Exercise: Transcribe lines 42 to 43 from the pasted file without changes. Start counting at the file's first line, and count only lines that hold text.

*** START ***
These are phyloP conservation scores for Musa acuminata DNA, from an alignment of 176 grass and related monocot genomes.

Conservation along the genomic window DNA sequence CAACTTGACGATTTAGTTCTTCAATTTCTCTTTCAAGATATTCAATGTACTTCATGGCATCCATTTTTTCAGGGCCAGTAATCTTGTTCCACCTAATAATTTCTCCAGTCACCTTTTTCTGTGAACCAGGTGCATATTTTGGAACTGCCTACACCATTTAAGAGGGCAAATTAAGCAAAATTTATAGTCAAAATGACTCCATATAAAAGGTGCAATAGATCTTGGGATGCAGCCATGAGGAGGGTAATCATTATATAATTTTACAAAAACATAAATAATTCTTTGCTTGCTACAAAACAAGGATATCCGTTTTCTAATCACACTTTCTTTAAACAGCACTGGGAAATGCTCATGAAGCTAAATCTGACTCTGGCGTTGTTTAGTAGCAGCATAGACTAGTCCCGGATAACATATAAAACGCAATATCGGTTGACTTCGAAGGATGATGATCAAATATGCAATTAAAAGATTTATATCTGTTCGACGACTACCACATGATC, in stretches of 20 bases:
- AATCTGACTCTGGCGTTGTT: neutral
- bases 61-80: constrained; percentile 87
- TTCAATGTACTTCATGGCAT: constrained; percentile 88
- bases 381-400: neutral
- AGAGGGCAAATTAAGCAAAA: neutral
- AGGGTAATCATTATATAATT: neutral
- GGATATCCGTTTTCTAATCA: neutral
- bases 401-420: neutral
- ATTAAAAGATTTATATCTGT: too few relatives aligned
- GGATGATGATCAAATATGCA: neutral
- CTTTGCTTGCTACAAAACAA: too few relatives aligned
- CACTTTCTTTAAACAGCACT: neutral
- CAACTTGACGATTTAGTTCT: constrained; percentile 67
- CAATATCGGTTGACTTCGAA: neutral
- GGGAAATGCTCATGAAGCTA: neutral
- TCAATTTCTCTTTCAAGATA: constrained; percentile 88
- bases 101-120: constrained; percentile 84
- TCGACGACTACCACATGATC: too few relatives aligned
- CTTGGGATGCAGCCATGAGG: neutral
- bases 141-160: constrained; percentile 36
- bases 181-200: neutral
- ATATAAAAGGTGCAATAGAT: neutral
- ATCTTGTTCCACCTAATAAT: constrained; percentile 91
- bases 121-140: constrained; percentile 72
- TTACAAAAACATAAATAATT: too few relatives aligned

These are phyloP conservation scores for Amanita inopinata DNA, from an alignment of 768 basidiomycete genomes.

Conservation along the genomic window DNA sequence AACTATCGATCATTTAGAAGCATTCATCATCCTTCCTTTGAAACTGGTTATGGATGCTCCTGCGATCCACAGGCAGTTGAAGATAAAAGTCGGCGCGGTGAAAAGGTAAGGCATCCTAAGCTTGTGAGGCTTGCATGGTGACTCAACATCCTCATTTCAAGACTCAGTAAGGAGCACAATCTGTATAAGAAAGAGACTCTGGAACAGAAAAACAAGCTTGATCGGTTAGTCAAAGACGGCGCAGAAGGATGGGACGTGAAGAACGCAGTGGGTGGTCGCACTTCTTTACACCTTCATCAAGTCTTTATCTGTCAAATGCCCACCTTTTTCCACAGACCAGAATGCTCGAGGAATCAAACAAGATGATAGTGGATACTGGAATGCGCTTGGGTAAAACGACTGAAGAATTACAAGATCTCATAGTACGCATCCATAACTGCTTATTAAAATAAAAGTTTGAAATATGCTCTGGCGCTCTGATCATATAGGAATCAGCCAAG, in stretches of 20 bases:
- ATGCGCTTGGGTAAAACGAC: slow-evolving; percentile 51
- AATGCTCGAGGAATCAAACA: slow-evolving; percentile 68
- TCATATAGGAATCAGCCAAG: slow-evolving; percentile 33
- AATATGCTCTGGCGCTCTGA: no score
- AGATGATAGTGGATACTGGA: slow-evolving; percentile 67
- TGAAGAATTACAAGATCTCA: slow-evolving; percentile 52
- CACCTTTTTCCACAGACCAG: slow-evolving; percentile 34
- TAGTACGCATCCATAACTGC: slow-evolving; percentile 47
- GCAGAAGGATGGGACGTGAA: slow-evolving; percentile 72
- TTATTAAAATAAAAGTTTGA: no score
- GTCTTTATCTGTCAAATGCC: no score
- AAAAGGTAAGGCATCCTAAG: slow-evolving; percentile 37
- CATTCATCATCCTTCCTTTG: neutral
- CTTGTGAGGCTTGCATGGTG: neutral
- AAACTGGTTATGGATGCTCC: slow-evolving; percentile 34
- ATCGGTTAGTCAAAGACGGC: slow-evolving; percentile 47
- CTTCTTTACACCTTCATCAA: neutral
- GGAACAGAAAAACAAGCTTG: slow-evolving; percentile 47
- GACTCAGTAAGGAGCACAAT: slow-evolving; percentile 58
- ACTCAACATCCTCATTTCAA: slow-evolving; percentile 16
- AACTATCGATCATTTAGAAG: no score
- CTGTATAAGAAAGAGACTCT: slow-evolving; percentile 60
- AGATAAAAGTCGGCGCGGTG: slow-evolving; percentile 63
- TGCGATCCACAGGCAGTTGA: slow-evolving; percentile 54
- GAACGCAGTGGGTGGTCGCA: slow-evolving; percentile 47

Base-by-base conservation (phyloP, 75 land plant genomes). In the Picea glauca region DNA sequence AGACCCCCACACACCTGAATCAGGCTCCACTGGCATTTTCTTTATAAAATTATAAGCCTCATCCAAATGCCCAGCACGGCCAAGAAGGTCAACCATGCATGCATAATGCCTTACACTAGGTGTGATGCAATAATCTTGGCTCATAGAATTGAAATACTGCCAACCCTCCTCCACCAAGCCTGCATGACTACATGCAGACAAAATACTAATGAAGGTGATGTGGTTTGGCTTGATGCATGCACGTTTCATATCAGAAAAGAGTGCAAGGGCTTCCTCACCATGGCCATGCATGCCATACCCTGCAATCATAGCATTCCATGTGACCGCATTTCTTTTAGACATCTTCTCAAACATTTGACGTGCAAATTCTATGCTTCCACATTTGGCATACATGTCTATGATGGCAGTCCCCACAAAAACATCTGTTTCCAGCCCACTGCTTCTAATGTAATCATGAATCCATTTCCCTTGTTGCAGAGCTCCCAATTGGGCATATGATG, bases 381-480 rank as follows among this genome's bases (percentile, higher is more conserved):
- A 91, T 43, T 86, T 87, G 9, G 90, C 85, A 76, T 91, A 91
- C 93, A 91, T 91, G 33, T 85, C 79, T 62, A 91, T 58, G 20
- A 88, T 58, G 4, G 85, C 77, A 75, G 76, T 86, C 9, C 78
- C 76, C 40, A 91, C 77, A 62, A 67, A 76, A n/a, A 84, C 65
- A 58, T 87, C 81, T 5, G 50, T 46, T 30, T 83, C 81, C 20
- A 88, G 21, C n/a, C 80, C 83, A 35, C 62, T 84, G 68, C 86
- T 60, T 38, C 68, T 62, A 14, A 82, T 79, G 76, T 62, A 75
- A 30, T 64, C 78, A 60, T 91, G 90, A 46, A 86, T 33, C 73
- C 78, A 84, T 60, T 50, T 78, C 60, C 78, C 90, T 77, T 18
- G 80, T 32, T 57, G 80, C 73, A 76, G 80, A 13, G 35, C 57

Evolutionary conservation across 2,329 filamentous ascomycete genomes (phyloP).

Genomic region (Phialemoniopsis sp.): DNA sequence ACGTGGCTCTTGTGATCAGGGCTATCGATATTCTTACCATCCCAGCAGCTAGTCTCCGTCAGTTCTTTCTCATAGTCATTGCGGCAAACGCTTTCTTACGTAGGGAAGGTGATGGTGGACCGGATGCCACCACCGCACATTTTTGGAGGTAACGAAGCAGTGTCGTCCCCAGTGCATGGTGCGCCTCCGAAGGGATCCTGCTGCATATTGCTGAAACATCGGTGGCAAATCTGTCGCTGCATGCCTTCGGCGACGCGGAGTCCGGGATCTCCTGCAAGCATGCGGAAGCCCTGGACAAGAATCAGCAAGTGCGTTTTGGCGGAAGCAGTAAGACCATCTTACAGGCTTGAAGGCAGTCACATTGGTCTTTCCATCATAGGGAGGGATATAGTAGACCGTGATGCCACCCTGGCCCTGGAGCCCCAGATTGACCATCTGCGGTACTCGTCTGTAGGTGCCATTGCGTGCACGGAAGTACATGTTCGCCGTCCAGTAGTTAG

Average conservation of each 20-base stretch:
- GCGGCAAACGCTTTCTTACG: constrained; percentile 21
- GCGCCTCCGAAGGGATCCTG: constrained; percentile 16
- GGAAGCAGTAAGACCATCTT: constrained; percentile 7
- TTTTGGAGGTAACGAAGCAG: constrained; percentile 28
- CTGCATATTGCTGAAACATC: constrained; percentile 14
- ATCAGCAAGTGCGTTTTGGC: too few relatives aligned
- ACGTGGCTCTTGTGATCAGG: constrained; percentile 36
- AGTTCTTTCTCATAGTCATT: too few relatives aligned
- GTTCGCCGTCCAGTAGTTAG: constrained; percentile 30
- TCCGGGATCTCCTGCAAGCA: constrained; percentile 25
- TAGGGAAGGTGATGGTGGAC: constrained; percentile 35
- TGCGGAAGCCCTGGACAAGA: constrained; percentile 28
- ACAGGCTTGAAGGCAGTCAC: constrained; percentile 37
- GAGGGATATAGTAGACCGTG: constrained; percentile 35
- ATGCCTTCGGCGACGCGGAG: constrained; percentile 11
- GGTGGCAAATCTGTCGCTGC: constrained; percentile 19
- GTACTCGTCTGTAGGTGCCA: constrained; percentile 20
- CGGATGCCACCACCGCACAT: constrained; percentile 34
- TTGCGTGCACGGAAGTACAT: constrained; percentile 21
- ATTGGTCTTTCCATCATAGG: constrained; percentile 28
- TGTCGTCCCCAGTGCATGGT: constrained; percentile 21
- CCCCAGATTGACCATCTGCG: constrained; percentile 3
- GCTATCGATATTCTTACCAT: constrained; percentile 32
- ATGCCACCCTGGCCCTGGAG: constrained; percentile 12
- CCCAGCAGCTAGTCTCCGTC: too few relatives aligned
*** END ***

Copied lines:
- CATTCATCATCCTTCCTTTG: neutral
- CTTGTGAGGCTTGCATGGTG: neutral